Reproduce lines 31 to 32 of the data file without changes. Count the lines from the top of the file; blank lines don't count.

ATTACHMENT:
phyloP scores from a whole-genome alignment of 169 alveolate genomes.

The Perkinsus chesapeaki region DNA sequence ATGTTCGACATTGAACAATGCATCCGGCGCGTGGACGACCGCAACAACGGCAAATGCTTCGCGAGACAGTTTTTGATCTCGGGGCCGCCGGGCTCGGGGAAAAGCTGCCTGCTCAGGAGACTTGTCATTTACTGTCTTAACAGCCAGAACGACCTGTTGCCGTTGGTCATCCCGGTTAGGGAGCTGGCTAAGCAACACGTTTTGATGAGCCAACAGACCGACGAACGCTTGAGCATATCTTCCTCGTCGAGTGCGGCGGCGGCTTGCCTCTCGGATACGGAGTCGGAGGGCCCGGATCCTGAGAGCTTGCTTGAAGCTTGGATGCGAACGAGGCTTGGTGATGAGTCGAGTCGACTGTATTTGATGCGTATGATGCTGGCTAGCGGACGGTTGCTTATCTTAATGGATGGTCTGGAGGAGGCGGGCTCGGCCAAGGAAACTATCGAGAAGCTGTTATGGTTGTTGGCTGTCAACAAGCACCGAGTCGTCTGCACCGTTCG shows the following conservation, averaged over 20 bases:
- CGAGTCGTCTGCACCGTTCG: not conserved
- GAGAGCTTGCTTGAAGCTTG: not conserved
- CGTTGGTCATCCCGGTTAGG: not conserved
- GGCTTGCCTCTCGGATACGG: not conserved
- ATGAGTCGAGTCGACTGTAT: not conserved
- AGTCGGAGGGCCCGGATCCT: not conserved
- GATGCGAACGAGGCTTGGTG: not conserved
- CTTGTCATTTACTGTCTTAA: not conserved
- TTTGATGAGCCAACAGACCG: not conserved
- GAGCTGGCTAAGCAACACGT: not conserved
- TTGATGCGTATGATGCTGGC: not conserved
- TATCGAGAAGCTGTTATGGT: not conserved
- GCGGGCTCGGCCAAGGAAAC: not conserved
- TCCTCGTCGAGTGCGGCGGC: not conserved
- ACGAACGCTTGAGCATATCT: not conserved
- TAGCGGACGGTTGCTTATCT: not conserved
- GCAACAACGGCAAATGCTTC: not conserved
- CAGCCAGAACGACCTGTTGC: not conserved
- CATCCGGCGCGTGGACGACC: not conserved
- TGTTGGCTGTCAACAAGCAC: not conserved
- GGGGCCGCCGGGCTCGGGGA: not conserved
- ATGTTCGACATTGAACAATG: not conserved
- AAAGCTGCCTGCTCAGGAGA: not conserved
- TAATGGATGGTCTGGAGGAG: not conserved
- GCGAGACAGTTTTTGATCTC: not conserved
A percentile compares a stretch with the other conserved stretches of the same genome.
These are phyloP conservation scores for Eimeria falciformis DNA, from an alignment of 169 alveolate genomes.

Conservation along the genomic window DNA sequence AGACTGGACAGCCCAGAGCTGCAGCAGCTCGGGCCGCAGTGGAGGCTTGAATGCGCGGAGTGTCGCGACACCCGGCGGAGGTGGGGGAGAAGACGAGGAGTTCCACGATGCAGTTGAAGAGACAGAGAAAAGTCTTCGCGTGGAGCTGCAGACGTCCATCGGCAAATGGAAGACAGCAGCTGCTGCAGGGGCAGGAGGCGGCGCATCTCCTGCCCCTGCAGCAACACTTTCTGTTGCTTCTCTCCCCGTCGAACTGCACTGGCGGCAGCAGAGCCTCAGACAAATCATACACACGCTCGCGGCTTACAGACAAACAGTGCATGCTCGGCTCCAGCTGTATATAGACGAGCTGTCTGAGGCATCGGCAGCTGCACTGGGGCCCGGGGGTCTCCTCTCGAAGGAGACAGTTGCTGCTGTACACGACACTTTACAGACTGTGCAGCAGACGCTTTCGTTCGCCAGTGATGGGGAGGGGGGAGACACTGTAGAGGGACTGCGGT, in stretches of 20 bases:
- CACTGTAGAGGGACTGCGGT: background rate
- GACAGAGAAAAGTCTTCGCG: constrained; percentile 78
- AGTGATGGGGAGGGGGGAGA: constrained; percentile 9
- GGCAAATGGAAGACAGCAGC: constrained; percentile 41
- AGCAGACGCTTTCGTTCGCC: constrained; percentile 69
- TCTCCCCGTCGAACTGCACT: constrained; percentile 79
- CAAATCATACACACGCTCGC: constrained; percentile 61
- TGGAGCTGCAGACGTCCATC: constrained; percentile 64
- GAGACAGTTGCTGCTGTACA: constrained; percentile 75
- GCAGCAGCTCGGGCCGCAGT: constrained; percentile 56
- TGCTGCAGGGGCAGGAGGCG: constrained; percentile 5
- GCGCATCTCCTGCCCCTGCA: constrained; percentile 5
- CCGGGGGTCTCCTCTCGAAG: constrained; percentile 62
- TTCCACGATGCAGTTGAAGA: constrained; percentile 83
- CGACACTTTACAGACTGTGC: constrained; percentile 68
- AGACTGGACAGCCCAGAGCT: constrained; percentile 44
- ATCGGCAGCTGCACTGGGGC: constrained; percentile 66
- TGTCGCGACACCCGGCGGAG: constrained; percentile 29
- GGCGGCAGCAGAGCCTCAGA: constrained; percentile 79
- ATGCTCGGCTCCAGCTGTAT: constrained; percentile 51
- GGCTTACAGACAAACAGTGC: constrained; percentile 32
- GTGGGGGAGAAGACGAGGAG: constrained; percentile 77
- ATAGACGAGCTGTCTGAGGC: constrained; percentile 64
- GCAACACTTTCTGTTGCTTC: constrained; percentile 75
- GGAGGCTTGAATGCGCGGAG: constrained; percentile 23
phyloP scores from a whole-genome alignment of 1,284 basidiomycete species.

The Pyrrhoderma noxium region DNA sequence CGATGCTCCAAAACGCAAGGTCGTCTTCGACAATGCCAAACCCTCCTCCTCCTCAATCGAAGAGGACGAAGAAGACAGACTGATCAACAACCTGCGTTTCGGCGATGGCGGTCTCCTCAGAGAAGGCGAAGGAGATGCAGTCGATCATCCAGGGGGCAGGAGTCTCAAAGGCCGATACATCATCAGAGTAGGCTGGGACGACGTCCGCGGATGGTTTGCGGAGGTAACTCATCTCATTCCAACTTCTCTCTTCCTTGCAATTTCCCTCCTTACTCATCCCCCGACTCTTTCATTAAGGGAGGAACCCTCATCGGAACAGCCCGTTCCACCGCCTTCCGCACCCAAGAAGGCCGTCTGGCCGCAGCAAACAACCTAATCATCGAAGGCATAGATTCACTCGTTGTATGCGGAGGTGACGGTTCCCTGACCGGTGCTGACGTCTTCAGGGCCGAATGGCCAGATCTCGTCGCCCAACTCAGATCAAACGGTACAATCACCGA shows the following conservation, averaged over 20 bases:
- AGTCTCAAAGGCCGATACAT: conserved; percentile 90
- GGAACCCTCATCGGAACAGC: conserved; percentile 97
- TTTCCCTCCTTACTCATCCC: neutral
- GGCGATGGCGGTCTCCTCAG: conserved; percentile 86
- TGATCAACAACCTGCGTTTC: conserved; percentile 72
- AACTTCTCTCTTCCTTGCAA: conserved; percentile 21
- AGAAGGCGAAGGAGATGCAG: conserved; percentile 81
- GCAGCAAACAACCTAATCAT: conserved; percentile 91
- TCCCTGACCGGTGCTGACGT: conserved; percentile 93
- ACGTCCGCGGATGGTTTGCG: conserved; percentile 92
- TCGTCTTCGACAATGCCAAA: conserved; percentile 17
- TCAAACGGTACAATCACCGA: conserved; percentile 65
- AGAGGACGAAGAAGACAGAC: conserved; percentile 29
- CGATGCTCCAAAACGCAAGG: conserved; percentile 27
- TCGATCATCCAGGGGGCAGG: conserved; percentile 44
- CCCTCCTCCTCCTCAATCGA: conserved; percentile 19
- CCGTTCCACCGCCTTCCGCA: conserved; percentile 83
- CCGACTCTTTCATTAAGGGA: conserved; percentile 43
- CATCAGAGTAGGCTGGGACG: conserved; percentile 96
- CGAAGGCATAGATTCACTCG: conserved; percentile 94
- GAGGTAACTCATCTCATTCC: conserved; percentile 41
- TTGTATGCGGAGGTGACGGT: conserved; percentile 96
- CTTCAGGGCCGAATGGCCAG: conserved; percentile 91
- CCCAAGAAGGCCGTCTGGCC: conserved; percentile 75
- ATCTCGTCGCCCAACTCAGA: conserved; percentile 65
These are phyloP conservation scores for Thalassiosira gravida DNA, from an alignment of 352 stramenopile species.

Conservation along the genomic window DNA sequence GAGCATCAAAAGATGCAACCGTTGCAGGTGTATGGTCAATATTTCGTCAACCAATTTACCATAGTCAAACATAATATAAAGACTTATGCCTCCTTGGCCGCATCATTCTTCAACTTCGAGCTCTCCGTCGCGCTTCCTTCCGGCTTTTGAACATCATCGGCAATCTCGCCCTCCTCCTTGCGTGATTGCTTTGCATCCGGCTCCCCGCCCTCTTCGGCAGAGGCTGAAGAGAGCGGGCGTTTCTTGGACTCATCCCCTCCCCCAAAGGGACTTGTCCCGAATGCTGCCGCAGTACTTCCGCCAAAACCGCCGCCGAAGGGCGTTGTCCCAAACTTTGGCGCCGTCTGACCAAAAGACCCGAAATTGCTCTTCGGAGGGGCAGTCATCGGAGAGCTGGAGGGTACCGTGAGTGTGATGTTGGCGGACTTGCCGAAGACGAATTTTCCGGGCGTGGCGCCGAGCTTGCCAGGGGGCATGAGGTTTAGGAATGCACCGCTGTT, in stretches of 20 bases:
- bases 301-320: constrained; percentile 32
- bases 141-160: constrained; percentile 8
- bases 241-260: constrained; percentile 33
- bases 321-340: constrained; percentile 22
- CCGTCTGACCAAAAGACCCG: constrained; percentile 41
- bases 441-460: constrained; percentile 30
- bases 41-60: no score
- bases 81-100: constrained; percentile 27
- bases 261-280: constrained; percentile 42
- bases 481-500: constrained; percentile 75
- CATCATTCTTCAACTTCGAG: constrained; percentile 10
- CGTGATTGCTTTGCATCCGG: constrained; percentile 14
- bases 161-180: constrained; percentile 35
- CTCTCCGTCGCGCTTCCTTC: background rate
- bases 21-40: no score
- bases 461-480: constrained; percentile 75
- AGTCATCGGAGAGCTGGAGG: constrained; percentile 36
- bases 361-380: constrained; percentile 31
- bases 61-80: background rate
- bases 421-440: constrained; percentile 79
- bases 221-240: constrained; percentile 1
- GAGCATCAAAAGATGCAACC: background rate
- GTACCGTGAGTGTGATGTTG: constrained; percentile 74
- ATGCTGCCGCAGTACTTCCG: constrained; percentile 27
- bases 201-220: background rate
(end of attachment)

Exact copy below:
- CACTGTAGAGGGACTGCGGT: background rate
- GACAGAGAAAAGTCTTCGCG: constrained; percentile 78